Health & Fit This One Thing Can Catch Alzheimer's 20 Years Before Your Symptoms Start
Dementia: Food that can increase your risk of Alzheimer's
© iStock istock-1158665362.jpg In people with Alzheimer's, the brain is gradually deprived of its memories and cognitive abilities. This goes hand in hand with the loss of language and comprehension and can lead to the complete annihilation of the personality. The causes that can lead to illness are diverse and are far from being fully understood. A new study, on which the participating researchers comment on the new healthline.com portal, has now examined another possible risk factor - our die
Diagnosing Alzheimer's is notoriously complicated. Until recently, reaching a diagnosis has meant cobbling together medical history, mental status tests, neurological exams, and brain imaging—and even then, it can't be fully confirmed until a post-mortem exam revealsin the brain. But this week, a large international study published in the medical journal JAMA revealed that a has shown "remarkable promise" in detecting Alzheimer's disease. Perhaps even more significantly, it can identify the disease up to 20 years before a patient first .
Alzheimer's disease and diet: Why berries, tea and apples may lower your risk
Navy midshipman Joe Giannini showed Insider the 200-push-up workout he's using to stay in shape for the United States Naval Academy. First, he gave us pointers on how to do a basic push-up with good form. Then he broke down harder styles that isolate specific muscle groups, such as clap push-ups, handstand push-ups, archer push-ups, spiderman push-ups, dive bomber push-ups, and pseudo planche push-ups. These push-ups work your core, abs, triceps, biceps, shoulders, and chest muscles.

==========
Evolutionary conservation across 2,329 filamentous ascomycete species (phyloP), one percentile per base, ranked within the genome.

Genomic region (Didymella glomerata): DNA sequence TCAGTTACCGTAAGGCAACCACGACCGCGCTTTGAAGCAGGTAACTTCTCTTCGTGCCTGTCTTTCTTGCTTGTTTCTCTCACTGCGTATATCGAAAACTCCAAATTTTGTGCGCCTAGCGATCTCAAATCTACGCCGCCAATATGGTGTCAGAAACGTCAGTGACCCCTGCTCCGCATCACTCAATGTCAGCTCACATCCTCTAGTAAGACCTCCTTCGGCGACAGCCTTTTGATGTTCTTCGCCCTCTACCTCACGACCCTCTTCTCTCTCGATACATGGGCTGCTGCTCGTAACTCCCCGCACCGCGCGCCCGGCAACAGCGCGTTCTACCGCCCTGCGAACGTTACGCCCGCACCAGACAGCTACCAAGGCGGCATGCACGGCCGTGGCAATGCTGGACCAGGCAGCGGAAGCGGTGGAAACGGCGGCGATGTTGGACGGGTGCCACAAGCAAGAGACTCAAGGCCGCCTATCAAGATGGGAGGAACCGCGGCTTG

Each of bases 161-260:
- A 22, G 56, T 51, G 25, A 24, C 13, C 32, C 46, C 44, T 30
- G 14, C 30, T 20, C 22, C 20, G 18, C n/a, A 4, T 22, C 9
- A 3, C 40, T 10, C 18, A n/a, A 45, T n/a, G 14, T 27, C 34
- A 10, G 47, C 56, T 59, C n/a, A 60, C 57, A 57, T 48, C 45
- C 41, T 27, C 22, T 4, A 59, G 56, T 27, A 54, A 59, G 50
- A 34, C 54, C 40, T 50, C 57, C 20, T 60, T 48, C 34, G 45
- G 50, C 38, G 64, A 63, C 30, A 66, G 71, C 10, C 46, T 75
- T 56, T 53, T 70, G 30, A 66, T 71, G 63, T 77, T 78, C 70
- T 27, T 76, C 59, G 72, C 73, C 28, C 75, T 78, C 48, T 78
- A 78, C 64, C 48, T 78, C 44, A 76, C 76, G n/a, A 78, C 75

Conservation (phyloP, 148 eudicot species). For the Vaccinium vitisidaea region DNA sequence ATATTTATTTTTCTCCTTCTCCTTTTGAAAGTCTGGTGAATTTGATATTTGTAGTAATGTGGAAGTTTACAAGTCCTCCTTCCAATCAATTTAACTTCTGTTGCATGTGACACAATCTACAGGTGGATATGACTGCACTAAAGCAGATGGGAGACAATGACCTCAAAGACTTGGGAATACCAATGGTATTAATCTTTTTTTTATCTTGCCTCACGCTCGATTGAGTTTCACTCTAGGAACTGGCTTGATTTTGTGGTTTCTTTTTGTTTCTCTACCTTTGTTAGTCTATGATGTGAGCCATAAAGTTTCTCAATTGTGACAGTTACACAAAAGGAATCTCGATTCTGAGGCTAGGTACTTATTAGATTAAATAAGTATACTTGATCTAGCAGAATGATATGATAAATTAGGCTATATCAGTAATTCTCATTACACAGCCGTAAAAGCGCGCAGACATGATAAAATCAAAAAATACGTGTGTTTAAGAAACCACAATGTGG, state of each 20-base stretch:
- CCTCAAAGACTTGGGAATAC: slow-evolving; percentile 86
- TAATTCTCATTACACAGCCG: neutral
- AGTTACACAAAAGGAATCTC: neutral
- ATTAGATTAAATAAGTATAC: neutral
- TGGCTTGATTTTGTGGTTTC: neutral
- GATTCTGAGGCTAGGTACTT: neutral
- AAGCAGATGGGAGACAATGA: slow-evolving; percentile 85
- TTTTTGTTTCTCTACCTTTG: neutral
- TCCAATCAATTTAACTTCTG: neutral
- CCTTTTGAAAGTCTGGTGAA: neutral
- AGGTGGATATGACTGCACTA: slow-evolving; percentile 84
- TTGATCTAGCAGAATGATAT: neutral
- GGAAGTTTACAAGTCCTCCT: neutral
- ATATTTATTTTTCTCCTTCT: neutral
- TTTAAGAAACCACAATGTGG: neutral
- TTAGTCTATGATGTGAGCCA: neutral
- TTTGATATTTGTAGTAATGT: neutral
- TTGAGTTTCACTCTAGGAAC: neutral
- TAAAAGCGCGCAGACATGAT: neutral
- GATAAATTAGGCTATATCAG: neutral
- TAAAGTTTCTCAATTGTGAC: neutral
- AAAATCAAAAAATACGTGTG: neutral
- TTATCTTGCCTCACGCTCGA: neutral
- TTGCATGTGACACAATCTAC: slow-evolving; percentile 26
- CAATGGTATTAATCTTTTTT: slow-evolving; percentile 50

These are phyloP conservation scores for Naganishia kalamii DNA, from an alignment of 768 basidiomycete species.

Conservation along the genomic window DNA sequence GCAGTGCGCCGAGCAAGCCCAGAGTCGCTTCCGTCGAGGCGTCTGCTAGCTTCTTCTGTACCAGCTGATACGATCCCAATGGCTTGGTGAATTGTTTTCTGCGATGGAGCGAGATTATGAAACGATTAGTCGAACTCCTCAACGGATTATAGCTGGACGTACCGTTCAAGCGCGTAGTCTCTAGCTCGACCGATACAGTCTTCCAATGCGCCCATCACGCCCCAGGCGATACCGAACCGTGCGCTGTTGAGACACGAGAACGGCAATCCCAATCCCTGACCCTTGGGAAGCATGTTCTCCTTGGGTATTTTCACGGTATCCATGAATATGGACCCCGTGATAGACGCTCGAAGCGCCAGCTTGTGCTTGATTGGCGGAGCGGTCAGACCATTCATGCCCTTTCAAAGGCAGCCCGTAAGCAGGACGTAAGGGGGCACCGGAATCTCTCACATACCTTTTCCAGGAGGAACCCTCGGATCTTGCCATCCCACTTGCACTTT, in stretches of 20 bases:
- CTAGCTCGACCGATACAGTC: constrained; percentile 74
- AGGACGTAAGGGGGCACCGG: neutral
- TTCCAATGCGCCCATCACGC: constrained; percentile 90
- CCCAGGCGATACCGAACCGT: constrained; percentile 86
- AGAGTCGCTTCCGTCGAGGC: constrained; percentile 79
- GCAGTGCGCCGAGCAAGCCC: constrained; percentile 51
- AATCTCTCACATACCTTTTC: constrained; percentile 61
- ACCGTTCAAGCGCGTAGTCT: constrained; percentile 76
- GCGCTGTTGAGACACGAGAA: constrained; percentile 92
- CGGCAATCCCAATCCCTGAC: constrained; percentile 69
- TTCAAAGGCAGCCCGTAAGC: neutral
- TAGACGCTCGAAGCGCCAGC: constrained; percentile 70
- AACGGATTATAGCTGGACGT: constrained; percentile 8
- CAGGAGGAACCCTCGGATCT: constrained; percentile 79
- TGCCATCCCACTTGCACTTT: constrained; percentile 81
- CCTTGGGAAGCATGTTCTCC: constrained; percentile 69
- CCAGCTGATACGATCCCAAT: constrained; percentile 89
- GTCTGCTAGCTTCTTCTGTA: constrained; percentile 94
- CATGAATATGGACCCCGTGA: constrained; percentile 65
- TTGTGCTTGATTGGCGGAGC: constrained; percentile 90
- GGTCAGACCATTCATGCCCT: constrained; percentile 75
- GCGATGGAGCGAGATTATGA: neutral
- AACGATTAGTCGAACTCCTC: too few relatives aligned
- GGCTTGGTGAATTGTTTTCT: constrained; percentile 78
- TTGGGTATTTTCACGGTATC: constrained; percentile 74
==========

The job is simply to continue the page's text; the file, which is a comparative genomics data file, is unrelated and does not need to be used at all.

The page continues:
Given that up toin primary care settings, this advancement could have major implications for Alzheimer's patients. According to Eric Reiman, MD, Executive Director of Banner Alzheimer's Institute in Phoenix and a senior author on the study, the blood test is inexpensive and widely available—meaning it could become a for high and low risk individuals alike.
Though there is currently no cure for Alzheimer's, certain clinical andcan drastically change patient outcomes for the better. The sooner the diagnosis, the better the chances of successfully managing the disease.
Non-pharmaceutical interventions such as lifestyle changes, cognitive training, and behavioral therapy canof developing severe symptoms. One study revealed that these changes contributed to a 25 percent (as measured through a series of neuropsychological tests), an 83 percent improvement in executive function, and a 150 percent improvement in processing speed. Clinical treatments are also available, including two medications used to alleviate symptoms of memory loss and confusion.
If you suspect symptoms of, or have a family history of Alzheimer's, talk to your doctor about screening for the disease. Though the p-tau217 blood test will require further research before becoming widely available in clinical settings, you can make lifestyle changes today that could greatly impact your tomorrow. And for more on Alzheimer's prevention, .
Scientists have created an Alzheimer's blood test that could be available within a few years .
Researchers have developed a new blood test for a specific protein to accurately diagnose Alzheimer's without expensive tests and brain scans.Researchers from several universities, including Lund University in Sweden and Harvard Medical School, found that a blood test looking for the presence of a specific protein could accurately predict which patients developed Alzheimer's instead of another forms of dementia in a study of 1402 participants.